Concepts are defined as various kinds of objects, activities, or living things. It extends to color, texture, etc. too. For example, a blue tablecloth that is made from satin is smooth and shiny. Similarly there are abstract concepts too that the mind associates itself with. These are a little more difficult to understand for the teen as they are mostly related to emotions and feelings. It is here that there is a dysfunction between their creative and analytical minds. And this could disrupt their inherent potential.

Problem Solving

There are problems everywhere. Be it our everyday life or educational issues or something related to class. But the point is how your teen is approaching the method of everyday problem solving. So you will notice that he/ she was so busy playing and having a gala time over the weekend that they forgot to finish their homework. Instead of yanking and shouting, leave it up to them to decide how they want to approach the problem of finishing their homework. 

A teen might just put together their analytical mindset and rationally plan on getting up early the next morning and finishing their task. Similarly, it is here that they put in the best of their creativity too. So if it is a science project related to being eco-friendly - here the teen could pick up some old sheets and turn them into origami art or use loose papers to make a notepad. So voila! There your homework is done and you get to see a creative side of your teen too. 

Remember that being able to solve the problem in school is extremely important. You can help them in understanding and defining the problem. Then they can draw a mental circle around it on was to fix the same - and finally implement the solution needed.

Idea Generation

You will often hear students in class being encouraged by teachers to speak or opine their ideas on particular issues. It is like a little bulb lighting up in the head. But often, some students are not able to really generate ideas about subjects that they don’t like. For instance, math homework can be put off for a longer period because a particular student lacks interest in the same. In this reference, it is the parent who can help them in generating ideas. 

Some teachers encourage students to work out new measures for implementing the same math calculation using a new idea. This brings out their creative imagination. Others encourage a brainstorming sessions to see how the same problem is approached by different groups. Regardless of the feasibility of the idea, these sessions encourage teens to come up with newer ideas.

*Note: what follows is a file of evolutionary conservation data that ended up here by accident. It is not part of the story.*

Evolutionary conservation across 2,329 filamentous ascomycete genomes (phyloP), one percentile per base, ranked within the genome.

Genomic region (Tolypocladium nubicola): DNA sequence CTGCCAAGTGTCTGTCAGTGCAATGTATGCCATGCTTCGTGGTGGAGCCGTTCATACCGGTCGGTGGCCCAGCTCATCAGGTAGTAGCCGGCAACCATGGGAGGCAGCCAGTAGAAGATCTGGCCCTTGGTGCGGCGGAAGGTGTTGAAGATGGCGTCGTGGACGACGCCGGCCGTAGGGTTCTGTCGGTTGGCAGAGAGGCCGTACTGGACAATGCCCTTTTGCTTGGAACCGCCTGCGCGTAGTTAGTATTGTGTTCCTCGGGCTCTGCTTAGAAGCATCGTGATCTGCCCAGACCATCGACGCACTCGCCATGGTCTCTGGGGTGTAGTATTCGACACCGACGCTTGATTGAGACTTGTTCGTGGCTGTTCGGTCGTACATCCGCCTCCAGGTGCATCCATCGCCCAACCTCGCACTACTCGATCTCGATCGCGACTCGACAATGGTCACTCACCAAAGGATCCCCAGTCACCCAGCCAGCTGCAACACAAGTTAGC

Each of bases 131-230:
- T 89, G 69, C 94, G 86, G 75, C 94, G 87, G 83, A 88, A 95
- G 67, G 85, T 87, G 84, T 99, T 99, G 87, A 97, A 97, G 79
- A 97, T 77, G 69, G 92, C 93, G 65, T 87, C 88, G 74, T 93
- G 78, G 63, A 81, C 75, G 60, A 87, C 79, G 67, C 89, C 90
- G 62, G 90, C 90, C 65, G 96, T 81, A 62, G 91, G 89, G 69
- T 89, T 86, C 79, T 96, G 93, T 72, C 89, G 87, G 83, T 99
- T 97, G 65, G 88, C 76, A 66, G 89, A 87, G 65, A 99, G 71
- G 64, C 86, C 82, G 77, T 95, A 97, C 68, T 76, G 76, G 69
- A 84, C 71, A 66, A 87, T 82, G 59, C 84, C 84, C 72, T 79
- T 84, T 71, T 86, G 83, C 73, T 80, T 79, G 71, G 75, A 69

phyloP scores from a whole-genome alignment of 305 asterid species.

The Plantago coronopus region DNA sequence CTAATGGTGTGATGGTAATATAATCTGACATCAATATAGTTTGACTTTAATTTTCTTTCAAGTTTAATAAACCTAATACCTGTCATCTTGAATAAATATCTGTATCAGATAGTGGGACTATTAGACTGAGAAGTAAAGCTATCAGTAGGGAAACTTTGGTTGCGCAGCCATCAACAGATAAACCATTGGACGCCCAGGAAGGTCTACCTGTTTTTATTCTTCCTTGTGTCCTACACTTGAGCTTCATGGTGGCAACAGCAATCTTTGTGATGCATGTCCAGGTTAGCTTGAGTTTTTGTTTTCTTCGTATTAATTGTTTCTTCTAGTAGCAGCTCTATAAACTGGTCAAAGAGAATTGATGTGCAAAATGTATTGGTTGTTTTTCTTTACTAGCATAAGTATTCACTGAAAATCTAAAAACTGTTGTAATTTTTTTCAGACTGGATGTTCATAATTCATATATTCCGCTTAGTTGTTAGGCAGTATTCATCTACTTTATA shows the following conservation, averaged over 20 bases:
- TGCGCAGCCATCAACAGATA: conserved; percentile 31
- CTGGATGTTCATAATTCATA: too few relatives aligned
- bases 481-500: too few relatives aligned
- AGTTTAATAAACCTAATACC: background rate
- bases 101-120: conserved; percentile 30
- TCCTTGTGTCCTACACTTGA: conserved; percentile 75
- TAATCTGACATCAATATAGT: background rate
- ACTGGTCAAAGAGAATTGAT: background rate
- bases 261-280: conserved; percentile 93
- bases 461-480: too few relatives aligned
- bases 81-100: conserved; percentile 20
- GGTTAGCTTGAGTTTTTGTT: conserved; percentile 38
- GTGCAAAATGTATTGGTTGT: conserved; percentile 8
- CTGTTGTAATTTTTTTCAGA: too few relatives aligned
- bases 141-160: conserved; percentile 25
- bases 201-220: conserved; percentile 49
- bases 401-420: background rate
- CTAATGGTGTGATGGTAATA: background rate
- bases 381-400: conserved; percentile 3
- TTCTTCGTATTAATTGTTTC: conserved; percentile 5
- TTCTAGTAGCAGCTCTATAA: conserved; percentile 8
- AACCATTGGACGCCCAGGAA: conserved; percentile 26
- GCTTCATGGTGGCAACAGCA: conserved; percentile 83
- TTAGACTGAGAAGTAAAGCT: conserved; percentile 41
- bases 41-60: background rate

Creativity of the mind is something that is based and measured on fluency, flexibility, originality, and elaboration. It is something fluid but when combined with analytical thinking, teens are able to manipulate their thinking to improve upon that which they are creating. According to psychologist Mihaly Csikszentmihalyi, this fluidity is referred to as the state of mind. It is all about originality and not copying from others.

Successful Intelligence

Another professor of psychology and education at Yale University, Robert Sternberg said that successful teens focused on the blend of analytical, creative, and practical processes. It is all bout using these 3 in combination to create critical and analytical thinking. Analytical teens may often gets high grades and high test scores in traditional school based on judging, evaluating, comparing, contrasting, critiquing, explaining why, and examining. And blending this with a bit of creativity creates the finale or exclusive touch for the teens.

To promote their inherent potential of creative and analytical mind, here is what parents can do as an activity. Think of this. A dining room discussion where your teen asks "Why do I have to eat my vegetables?”. The most spontaneous and instant answer from a parent would be ”Don’t ask me any more questions.” “Because I said so”. Now think of it by giving them a rational explanation. Often, parents simply reply or reinstate the same question by saying "Because you have to eat your vegetables“ or ignoring the question. Instead a creative approach here would be - ”Why are all the people in Holland so tall?” it could be the diet that constitutes of all those healthy vegetables. Not only will this evoke curiosity in the teen, it also incorporates a healthy habit here. By encouraging and asking questions that help them to improve and evoke their creative minds and analytical thinking, parents can help them learn and improve their inherent potential.

Counselors in school too take the initiative to help them in boosting methods that help them thrive in a particular environment and understand their intrinsic potential. It could be via modes of controlled tests or via one to one sessions with the teachers or their counselors. Grades are not really a measure for understanding your teen’s creative bent of mind. It could be that a teen is intelligent enough to get straight A’s in math, but do they really have a knack for art and painting. So don’t go just by numbers and implement the above methods to see what your child really has in his/ her creative and analytical mind.